The first story is the best and most memorable, featuring a general store’s wooden Indian Chief coming to life to avenge both the store’s murdered owners and reclaim some Native jewelry that was loaned to the owners before the robbery. George Kennedy plays the ill-fated store owner and Dorothy Lamour his wife.
Kennedy as the store owner is a kind, elderly man who always tries his best to maintain both his business and Old Chief Wood’nhead, the mascot on display outside the store. The Arizona town they live in is basically dead, no future in it. Three young men who also know that town’s future is sealed decide to express their aimlessness in the best way possible: hold up the store for any valuables and use what they steal to afford living in L.A.
The leader of the three is the son of the nearby Native chief, not caring whatsoever for his tribe’s tradition or honor. He kills the couple and takes the necklace that was graciously given by his Father to the couple. Can you guess where this going, seeing as how this is a Creepshow movie?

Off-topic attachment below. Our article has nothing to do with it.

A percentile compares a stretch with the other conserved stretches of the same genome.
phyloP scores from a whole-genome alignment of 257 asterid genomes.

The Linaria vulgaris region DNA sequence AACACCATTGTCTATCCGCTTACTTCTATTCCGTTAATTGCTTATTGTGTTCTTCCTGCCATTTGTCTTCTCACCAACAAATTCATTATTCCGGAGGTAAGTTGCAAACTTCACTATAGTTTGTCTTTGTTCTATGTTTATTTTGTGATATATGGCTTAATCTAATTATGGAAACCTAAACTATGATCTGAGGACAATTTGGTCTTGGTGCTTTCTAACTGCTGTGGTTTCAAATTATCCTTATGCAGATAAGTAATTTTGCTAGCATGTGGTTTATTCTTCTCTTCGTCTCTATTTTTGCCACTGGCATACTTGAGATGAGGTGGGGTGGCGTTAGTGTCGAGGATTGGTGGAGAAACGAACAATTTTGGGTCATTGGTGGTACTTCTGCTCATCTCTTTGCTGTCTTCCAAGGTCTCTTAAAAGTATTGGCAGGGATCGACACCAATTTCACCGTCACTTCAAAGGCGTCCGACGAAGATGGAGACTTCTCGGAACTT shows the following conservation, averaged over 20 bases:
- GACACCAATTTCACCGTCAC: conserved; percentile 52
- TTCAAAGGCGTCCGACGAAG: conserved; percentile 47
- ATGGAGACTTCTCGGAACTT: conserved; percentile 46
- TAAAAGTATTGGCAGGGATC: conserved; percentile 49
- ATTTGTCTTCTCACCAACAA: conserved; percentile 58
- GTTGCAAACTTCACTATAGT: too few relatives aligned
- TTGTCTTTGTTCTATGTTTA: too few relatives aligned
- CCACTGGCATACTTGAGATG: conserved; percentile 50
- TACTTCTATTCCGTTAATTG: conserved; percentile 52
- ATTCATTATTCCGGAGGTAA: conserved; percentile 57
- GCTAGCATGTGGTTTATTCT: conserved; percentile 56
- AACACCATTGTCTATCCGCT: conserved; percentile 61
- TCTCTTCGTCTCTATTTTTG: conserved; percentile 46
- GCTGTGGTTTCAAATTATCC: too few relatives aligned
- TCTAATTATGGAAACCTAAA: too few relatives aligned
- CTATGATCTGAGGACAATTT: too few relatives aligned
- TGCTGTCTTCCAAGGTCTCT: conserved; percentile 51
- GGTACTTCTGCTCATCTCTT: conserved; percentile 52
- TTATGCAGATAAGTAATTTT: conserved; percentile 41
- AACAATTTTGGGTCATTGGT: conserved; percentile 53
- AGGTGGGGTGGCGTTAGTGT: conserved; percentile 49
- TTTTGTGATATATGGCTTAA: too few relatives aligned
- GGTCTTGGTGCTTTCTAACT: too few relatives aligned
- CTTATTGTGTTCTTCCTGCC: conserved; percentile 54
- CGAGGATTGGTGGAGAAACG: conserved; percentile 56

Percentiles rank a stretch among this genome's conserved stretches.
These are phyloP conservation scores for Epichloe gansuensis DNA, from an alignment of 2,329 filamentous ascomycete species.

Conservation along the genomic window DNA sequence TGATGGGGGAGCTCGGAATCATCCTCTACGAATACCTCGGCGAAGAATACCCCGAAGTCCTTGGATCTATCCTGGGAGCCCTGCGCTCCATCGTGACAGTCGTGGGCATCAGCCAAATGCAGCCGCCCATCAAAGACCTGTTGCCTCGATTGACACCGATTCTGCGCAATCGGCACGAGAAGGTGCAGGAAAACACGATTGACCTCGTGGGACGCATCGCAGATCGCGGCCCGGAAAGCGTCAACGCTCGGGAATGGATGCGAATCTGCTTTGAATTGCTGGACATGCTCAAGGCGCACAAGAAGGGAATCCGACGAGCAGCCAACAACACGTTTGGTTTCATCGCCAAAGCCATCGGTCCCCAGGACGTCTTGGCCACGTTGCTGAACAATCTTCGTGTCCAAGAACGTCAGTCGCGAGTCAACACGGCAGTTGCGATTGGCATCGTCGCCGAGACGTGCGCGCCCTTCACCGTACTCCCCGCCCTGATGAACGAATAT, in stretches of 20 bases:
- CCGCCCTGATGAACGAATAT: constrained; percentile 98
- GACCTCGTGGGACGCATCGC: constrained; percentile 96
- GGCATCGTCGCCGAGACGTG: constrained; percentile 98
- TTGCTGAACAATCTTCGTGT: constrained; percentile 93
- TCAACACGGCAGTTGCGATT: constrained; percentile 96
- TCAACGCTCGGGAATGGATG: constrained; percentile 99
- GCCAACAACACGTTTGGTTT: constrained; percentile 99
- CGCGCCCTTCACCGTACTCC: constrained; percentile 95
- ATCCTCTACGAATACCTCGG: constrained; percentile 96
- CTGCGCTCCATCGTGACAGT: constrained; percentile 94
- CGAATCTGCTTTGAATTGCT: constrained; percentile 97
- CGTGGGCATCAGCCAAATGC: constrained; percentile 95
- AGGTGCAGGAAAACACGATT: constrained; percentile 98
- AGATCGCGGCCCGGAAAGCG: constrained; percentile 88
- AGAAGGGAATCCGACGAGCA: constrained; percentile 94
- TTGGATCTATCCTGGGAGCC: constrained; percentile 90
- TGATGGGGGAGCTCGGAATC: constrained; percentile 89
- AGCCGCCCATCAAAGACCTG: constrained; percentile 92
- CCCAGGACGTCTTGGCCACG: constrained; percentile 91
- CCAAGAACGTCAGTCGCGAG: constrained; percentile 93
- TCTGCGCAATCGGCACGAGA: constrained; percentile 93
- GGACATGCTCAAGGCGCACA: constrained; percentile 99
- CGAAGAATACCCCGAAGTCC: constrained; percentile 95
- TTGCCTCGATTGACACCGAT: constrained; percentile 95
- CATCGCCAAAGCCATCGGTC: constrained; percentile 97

You’re also probably aware of the Native American curse that is awakened when anyone disrespects the Tribe’s people customs or land. Oh, if those curses were remotely real, the nature of the United States would be vastly different. The best variant of the curse is building anything, knowingly or unknowingly, under an “ancient Indian burial ground”, as best seen in Poltergeist and The Simpsons.
The curse or ancient power, is that the Wooden Chief comes to life and the effects are incredible in mixing a real life actor while convincingly making his motion relate to being, well, wooden. It’s an effect that has to be seen to be believed and holds up tremendously. It lends an (intentionally) predictable story an effective creepiness that befits the film it’s part of. Almost certain that Chief Wood’nhead’s effects would be CG done today.
The Chief basically becomes a slasher in hunting down the three delinquents though unlike Jason or Michael, his goal is tangible and even relatable, even with the supernatural slaying and whatnot.